Over two dozen relatives of Amos Anderson gathered in front of the Preston City Hall in Preston, Minn., on Sunday, December 10, 2017, as the Preston Area Chamber of Commerce dedicated this year’s Chamber Christmas Tree in memory of Anderson.
Many others, including Preston residents and friends of Anderson, came to view the unveiling of the Christmas tree and to share memories of Anderson.
The Preston Area Chamber of Commerce (PACC) began dedicating Christmas trees in 2014 and, “The goal was to dedicate the Christmas tree each year in memory of someone that the Chamber felt had made a significant impact to the Preston community,” according to Gabby Kinneberg, Executive Director of the PACC.
Nominations are made each year and the PACC Board decides who they feel is an appropriate selection.
“This year, the PACC board members decided that Amos Anderson was a wonderful person to remember at the Christmas Tree Dedication,” says Kinneberg, adding, “the PACC has really decided to focus their efforts on their local veterans this year and in 2018,” and will be working on different projects involving veterans.
“Amos, a WWII veteran, was a well-known Preston community member who actually served as the first Commander of the Magdlin-Gilbertson Post 6893 at the Preston Servicemen’s Club,” notes Kinneberg, which was chartered on April 7, 1946.
“Amos was also an active Preston Lions Club member,” states Kinneberg, noting how important his Lions Club vest was to him. Anderson also worked for the United States Postal Service for 35 years and was active in many community organizations, including the Garden Club.
Amos Sidney Anderson, born February 16, 1913, passed away January 28, 2015, at the age of 101.
The Tree Dedication Ceremony began with Kinneberg welcoming those in attendance and thanking everyone, especially Anderson’s family members, for coming to the ceremony.
“Amos was a pretty big celebrity,” in Preston, stated Kinneberg, as the crowd chuckled and nodded their heads, so everyone was especially happy so many family members could be there.
Becky Jones, President of the PACC, approached the microphone following Kinneberg and explained that she knew Anderson well, first as a neighbor for five years and then eventually becoming his therapist when he entered the nursing home in Harmony.
Jones holds many endearing memories of Anderson in her heart and said, “Amos was so charismatic,” and always made her smile.
The PACC board always wants to choose somebody that exhibited Preston Pride, said Jones, adding that, “Amos certainly had the Preston Pride and it showed in his actions.”
“There is no better person to exhibit Preston Pride than Amos Anderson,” Jones stated, adding, “we truly appreciate what he did for our community.”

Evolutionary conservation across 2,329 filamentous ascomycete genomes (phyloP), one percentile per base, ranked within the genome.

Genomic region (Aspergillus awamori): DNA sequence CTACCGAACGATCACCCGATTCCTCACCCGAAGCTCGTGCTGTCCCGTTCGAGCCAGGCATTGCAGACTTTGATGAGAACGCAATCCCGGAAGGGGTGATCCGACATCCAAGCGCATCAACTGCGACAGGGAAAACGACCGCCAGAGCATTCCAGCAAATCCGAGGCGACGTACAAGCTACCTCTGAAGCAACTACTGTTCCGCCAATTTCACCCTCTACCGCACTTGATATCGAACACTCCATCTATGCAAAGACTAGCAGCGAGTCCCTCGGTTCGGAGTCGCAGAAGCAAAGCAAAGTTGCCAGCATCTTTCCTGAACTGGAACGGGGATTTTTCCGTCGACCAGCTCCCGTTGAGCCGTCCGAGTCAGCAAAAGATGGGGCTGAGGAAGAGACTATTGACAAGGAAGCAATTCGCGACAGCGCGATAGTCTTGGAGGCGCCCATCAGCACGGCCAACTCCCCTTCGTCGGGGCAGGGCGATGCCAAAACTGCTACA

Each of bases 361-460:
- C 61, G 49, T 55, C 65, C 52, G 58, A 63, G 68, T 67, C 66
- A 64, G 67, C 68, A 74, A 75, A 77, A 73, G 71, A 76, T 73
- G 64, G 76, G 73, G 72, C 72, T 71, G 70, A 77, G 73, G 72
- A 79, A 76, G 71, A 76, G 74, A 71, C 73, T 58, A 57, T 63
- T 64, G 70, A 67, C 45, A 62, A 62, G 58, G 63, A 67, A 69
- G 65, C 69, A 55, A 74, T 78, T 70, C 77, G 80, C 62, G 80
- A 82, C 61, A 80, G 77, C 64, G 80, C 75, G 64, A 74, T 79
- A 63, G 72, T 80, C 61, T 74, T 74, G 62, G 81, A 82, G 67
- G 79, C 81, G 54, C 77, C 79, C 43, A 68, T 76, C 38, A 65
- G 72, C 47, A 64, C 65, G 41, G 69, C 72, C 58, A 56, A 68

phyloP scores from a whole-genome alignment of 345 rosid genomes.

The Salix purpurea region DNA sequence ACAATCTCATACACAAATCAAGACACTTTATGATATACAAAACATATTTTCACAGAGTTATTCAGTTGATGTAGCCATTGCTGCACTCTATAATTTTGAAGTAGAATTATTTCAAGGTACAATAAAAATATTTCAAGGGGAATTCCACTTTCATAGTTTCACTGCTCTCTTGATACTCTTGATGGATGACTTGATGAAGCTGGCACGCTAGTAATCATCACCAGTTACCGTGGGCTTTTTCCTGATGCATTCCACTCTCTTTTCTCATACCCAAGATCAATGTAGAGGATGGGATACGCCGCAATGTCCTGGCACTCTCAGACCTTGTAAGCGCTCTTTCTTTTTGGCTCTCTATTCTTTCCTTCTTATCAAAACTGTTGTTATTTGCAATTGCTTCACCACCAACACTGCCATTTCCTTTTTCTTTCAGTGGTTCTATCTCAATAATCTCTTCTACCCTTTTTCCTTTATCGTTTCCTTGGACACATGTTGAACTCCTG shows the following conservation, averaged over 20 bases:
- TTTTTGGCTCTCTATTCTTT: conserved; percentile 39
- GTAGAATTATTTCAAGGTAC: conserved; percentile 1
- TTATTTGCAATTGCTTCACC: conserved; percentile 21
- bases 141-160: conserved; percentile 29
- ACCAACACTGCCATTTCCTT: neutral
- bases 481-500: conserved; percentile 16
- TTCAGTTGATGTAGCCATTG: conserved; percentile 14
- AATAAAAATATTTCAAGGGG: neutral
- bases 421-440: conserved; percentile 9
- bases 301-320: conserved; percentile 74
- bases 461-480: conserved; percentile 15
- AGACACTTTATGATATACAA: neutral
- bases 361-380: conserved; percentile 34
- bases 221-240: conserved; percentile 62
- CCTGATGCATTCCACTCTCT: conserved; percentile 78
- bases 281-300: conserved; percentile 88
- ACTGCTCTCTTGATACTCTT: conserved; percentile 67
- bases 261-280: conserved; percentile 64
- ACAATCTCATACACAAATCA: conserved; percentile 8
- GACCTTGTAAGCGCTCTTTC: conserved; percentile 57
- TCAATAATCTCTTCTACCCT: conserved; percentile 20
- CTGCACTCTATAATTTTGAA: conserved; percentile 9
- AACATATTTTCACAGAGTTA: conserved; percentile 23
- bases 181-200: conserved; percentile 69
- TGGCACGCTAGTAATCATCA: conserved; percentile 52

Nathan Pike, former Fillmore County Veterans Service Officer and current Olmsted County Veterans Service Officer, then spoke about what Anderson did for his country.
Pike knew Anderson through the Veterans Affairs Office and stated his first impression of Anderson was his handshake. “His hands were the size of bear paws,” Pike said, and even in his late ‘90s when they met, Anderson’s grip felt like it could crush his hand.
Pike explained that Anderson had been in the CCC (Civilian Conservation Corps) before the war. Anderson was a WWII veteran and was in the European Theatre, also known as the Second European War, and was a medium tank crew member, according to Pike. Anderson was in the 12th 69th Engineer Battalion – Company C.
Anderson was involved in battles and campaigns including Rhineland and Central Europe. He had combat duty in the Alps in severe weather conditions. Anderson saw Italy, France and Germany while serving overseas.
Anderson was among the troops to first liberate the concentration camp in Dachau, Germany, according to a PACC press release.
“He’s from that generation that everything they had to do and just survive, they had to work hard for,” stated Pike.
Anderson received medals for his service, including the Good Conduct Medal, the European African Middle-Eastern Campaign Ribbon with two Bronze Stars (Rhineland and Central Europe), and the WWII Victory Medal.
When asked what the Tree Dedication Ceremony meant to him, Amos’ grandson, Tom Anderson, of Burnsville, Minn., said it was “a really cool experience to see the town recognize Grandpa and just be able to come down here and have a little family get-together as well as just celebrating the town.”
Amos’ great-granddaughter Aurora Anderson, 15, of Burnsville, only has a couple memories of Amos, as she lived in California for many years, but the memories she has are “all pretty sweet and funny,” she says, like how he used to hold her in his lap.
Lindsey Watson, Amos’ granddaughter, who grew up in Burnsville and now lives in Phoenix, Ariz., said the ceremony was very special to her, as she explains, “I wasn’t able to come up for Grandpa’s funeral. I was pregnant at the time, so it’s kind of cool to get to be here for this (ceremony).
Richard Milne of Preston, Anderson’s great-nephew, shared the thoughts of those at the ceremony when he stated, “It’s honoring Amos — that’s the main thing,” and the reason so many who knew him came to the dedication.
The emotional PACC Christmas Tree Dedication Ceremony came to an end with a blessing of the tree by Pastor Dan Bredberg of Christ Lutheran Church. It was a meaningful ceremony fitting for a man who led such a meaningful life.
Specials thanks to Blossom Hill orchard & farm of Preston for the donation of the Christmas tree, Preston Floral & Gift for ribbon donation and Terri’s Tender Lovin’ Stitches of Preston for donating the tree skirt.